I have moved into a nicer bigger house so my kids can go to a public school with exemplary rating and get the best education I can give them. This move costs substantial amounts of money. I'm paying over $5k in property taxes every year for the priviledge to belong to a decent school district. My tax would be about half of that at my old house where the school district was terrible and full of drugs and violence. So I'm paying $2500 a year extra just to have my kids go to a decent elementary school and high school, mind you I'm talking about PUBLIC school, private school has yet to enter the equation. That's 20 years of higher taxes at $2500 a year extra to the note of $50k.

I'm also living in a bigger nicer house because I want the best for my kids and I don't want to feel like I'm in India where 3-4 generations share a room. I figure I have at least an extra 600 sq ft of space in my house just because of my two kids. That's another $60k at $100 a sq ft. With interest over 30 years it's over $100k easily.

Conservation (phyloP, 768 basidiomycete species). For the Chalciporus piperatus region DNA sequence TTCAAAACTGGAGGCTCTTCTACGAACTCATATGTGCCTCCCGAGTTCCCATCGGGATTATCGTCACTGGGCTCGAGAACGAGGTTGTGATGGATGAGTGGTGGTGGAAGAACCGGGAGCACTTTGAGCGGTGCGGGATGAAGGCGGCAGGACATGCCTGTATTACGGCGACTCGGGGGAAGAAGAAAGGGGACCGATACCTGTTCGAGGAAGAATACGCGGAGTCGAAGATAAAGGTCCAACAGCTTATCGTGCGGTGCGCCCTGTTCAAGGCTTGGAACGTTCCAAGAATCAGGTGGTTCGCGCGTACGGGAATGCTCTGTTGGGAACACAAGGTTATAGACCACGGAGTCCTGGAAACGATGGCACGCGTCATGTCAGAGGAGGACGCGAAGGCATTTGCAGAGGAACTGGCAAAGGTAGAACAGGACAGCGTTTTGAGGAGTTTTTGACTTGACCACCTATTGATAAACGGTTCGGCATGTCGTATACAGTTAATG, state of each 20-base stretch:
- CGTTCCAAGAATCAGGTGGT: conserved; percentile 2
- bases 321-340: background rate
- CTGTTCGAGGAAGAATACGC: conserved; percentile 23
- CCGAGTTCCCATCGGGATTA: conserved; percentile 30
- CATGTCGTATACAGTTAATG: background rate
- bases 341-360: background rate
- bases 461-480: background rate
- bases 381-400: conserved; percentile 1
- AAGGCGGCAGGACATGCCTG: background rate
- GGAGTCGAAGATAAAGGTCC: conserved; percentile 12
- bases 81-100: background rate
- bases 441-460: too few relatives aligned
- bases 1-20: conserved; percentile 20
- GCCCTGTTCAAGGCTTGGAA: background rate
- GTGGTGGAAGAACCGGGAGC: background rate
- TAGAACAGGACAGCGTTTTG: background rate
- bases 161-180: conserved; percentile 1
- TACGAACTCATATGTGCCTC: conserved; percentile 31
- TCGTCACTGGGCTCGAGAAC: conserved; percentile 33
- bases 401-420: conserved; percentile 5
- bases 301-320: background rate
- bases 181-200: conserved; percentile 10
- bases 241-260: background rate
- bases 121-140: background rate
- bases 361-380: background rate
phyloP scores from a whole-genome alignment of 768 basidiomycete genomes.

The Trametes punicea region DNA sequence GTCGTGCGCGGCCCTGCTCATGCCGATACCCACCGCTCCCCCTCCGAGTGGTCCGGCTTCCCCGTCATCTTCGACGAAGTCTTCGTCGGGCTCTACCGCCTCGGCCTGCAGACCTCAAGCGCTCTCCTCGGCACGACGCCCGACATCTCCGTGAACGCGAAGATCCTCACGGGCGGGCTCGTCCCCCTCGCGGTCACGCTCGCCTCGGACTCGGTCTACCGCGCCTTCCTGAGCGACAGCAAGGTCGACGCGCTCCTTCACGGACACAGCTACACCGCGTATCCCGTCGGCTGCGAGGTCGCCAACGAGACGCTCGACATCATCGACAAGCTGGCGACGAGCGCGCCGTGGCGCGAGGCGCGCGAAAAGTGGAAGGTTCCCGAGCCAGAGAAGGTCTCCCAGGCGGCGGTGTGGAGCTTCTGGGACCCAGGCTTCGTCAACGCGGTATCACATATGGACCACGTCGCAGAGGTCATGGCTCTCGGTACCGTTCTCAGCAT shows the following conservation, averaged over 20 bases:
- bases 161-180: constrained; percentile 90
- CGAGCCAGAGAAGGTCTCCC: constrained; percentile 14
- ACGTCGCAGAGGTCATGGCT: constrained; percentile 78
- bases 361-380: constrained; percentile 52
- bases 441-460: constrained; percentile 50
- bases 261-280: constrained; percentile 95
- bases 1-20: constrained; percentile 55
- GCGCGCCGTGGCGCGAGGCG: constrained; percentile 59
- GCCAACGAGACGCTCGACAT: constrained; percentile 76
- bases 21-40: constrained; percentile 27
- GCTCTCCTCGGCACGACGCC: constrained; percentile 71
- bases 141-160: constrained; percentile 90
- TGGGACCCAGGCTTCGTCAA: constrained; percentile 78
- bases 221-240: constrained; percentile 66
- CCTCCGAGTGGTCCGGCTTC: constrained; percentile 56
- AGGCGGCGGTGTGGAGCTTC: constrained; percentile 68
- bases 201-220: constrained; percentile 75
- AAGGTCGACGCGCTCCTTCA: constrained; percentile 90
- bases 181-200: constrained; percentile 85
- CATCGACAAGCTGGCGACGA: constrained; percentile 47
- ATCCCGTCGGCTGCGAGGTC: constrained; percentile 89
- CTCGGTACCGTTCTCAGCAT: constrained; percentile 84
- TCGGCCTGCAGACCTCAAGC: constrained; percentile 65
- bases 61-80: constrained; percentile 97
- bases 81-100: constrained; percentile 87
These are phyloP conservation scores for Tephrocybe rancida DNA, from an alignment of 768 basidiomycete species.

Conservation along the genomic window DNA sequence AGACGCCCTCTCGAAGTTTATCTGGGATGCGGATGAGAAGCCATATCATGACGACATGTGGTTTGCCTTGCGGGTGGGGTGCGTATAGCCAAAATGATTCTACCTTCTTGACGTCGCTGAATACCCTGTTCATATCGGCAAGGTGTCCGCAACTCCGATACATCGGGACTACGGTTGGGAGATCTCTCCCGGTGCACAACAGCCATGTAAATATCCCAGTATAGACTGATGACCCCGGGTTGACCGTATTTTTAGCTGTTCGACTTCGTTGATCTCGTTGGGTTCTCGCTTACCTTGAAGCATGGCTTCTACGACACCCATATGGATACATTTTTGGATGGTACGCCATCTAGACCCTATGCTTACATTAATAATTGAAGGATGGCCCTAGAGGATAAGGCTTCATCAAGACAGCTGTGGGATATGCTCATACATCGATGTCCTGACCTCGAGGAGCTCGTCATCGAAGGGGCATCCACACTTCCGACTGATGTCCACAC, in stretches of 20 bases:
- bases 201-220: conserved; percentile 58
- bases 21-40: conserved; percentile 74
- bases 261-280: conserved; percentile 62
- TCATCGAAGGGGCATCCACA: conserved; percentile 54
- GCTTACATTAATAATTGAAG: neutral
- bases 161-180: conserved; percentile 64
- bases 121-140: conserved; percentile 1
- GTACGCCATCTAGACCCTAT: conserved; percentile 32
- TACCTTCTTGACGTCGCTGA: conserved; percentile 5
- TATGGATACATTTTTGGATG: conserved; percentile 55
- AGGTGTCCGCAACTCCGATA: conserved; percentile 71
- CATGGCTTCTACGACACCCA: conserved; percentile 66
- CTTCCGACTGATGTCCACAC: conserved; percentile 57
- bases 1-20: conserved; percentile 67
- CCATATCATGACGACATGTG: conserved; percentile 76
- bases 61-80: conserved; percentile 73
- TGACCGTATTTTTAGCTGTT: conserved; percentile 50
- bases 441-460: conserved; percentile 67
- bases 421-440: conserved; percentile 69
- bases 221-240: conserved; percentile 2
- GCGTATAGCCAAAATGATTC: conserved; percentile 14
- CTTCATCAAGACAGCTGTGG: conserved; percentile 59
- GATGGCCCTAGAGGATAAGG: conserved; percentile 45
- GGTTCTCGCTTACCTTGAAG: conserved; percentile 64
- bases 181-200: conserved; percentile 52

So far I'm up to $250k and they haven't even started college, driving or had anything to eat or wear.

Sure, these are all my choices but anything less would feel just wrong and depriving to my children and I'd rather not have any.

I have a co-worker who says "when you have more kids, you don't divide your love, you multiply" I call BS on that one. I can only imagine all the attention kids get in a big family....NOT!